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nweissma

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suppose the pc's manual states that the max ddr3 ram speed is 1066MHz .. but Dell itself installs 1333MHz.

 

now, what are the consequences -- advantages and disadvantages -- of integrating 1333MHz CL9 versus 1066MHz CL7? why would i buy 1333MHz if it will automatically downclock to 1066MHz?

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Just because they install memory with a 1333 MHz label doesn't mean it's running at 1333 MHz. I'd check with CPU-Z.

 

You might buy 1333 MHz memory because it may be cheaper than 1066 MHz memory. The memory market changes on a dime.

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suppose the pc's manual states that the max ddr3 ram speed is 1066MHz .. but Dell itself installs 1333MHz.

Dell is good for making changes to their hardware but not updating manuals. It's possible they are indeed running at 1333mhz

 

Run cpu-z as Wired suggested. to see exactly what it's running at.

 

what are the consequences -- advantages and disadvantages -- of integrating 1333MHz CL9 versus 1066MHz CL7? why would i buy 1333MHz if it will automatically downclock to 1066MHz?

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Really no consequences to speak of. The 1333mhz memory may be slightly faster. But without a benchmark it is hard to tell.

 

Most modern memory defaults to 1066. Higher speeds usually require a BIOS tweak or two .

 

What system are you talking about. What i posted is pretty vague and covers most modern PC, but can be different depending on the manufacturer.

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Dell is good for making changes to their hardware but not updating manuals. It's possible they are indeed running at 1333mhz

[/Quote]

the DRAM frequency is between 533 and 538 -- i will interpret that to mean that it is operating at 1066MHz

 

 

 

Most modern memory defaults to 1066. Higher speeds usually require a BIOS tweak or two .
why does modern memory default to 1066?
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the DRAM frequency is between 533 and 538 -- i will interpret that to mean that it is operating at 1066MHz

Hmm, yes that would be 1066, but what do you mean it varies between 533 and 538? This value should be a fixed value.

 

Do you have two different sticks of memory in that machine?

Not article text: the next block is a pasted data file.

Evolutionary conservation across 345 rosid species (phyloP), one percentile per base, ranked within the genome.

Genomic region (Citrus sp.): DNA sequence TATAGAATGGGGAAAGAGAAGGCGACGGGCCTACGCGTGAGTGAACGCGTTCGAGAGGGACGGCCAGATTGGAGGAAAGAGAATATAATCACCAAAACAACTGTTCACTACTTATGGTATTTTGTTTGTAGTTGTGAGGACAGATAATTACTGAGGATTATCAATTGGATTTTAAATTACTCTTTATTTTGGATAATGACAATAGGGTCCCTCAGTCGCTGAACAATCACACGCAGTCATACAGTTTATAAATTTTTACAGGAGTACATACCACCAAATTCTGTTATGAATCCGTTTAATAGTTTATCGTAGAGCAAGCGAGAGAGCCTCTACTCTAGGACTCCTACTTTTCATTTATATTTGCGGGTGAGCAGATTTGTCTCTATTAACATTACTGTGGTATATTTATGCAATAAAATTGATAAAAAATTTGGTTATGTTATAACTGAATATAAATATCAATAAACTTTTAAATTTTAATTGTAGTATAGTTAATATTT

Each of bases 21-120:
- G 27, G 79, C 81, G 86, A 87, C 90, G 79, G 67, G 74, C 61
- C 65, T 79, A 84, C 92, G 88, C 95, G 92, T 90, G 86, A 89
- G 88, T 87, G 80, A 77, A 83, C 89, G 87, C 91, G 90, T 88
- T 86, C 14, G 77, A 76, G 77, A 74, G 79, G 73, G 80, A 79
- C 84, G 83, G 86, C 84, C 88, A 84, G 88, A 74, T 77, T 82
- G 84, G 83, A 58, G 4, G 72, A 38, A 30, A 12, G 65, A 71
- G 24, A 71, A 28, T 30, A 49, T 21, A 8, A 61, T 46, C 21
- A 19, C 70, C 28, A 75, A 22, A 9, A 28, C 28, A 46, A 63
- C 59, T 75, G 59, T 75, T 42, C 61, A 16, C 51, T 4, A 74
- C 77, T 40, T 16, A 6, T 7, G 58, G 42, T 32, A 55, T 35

why does modern memory default to 1066?
Usually memory defaults to a lower value to be sure the computer will be able to post. More or less just a failsafe setting. It is more of a MB/CPU sort of thing than it is memory.
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This value should be a fixed value.
well, it ain't!

 

Do you have two different sticks of memory in that machine?
1 x 2gb only

 

Usually memory defaults to a lower value to be sure the computer will be able to post. More or less just a failsafe setting. It is more of a MB/CPU sort of thing than it is memory.
yagotta' speak in terms that i understand: what is the connection between speed and whether post succeeds (certainly high speed memory successfully posts); explain your use of the word "failsafe"; after post succeeds, then why will the system not revert to its higher speed (say, 1333); "MB/CPU" means what?
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Some MB's based on early DDR3 chipsets would not support faster speeds and for us a memory manufacturer the slowest desktop module we make is DDR1333 and I would assume it is the same for most modules makers. Why produce module that is underrated only to work in a few systems when you can make a DDR1333 module that will work in a wider verity of systems and MB's? It is really that simple.

However, as peanutz94 suggested some MB and CPU Configurations may default to a slower speed IE DDR800 or DDR1066 and as such may offer the ability to set a higher setting in the BIOS setup, but most OEM systems would not allow this change and choose the slower setting for thermal and compatibility reasons.

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what is the connection between speed and whether post succeeds (certainly high speed memory successfully posts); explain your use of the word "failsafe"; after post succeeds, then why will the system not revert to its higher speed (say, 1333); "MB/CPU" means what?